The Morning News has just launched a series on contemporary Russian literature. For this week’s installment Anna Starobinets provides an exerpt of her debut manuscript, An Awkward Age, and chats about her writing with Elizabeth Kiem. In the New Yorker, Sally McGrane profiles Boris Akunin, Russian writer of potboilers and political dissident.
“Well, continuing with my policy of baring my soul, Dwight Garner said something like, the book was like one of those satellite photos of North Korea when I talked about the second marriage. I obviously had very little access to Updike from ‘77 on, really. And I cheated a bit by using Ian McEwan as my spy in the Updike household. First of all, Updike definitely did pull up the drawbridge and retire into his castle and I thought, in a sense, that this should be respected. He had decided on his persona, at that point—the highly professional man of letters. And I thought, why not let him go out with that persona intact?” At The Awl, Elon Green talks with Adam Begley about his new biography of John Updike.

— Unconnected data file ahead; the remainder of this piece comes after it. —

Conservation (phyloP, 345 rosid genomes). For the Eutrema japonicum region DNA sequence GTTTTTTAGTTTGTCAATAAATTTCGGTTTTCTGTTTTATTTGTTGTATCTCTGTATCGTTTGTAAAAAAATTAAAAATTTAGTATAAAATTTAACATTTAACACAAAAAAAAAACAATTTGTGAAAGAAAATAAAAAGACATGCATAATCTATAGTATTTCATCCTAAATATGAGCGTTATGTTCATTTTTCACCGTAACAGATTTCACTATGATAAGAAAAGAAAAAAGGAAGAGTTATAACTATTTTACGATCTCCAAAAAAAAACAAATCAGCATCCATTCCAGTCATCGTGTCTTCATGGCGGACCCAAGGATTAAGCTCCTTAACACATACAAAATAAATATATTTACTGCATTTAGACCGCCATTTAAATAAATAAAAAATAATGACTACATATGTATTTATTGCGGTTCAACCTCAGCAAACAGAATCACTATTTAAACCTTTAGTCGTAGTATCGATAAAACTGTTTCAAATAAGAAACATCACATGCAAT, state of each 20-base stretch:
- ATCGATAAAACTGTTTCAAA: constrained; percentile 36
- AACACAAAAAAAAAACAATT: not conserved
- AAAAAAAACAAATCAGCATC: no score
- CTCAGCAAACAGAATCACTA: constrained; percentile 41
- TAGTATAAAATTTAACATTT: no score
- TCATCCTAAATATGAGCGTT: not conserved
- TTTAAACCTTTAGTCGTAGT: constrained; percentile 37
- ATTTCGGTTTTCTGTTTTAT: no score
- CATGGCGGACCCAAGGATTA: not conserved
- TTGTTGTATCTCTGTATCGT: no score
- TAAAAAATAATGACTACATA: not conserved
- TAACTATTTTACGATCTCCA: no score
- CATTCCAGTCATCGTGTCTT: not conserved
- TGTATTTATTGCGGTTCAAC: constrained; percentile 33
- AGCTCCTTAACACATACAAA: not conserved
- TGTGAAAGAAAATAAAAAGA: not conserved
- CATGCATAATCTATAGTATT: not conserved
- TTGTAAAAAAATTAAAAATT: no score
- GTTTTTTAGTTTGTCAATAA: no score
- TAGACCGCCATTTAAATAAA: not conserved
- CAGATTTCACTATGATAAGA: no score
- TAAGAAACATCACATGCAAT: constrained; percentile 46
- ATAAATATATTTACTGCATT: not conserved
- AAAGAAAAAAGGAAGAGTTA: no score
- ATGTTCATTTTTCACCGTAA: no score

How The Daily Show may have an advantage over mainstream news, by virtue of its refusual to take “View from Nowhere.” Conor Friedersdorf makes the compelling case that comedy writers, with their eyes rooting out the absurd in the world, can put give the news some much needed perspective.
Geoff Dyer is fond of taking potshots at literary academics. He devotes considerable time in one of his novels to a professor whose speech at a conference goes off the rails. Which is why it’s odd that, in mid-July, the author showed up at a conference devoted to — what else? — his own work. (It’s apropos to point out here that our own Mark O’Connell wrote a great essay for Slate about Dyer.)
Writing in The Guardian, Colm Tóibín explores the “inspiring, rivalrous, Oedipal” relationships between authors and their parents. The article’s been adapted from his forthcoming book, New Ways to Kill Your Mother: Writers and Their Families
Legally sampling songs on a hit record is astoundingly expensive. As Kembrew McLeod and Peter DiCola note in Creative License: The Law and Culture of Digital Licensing, the Beastie Boys would have lost $19.8 million dollars because of Paul’s Boutique. (via BoingBoing)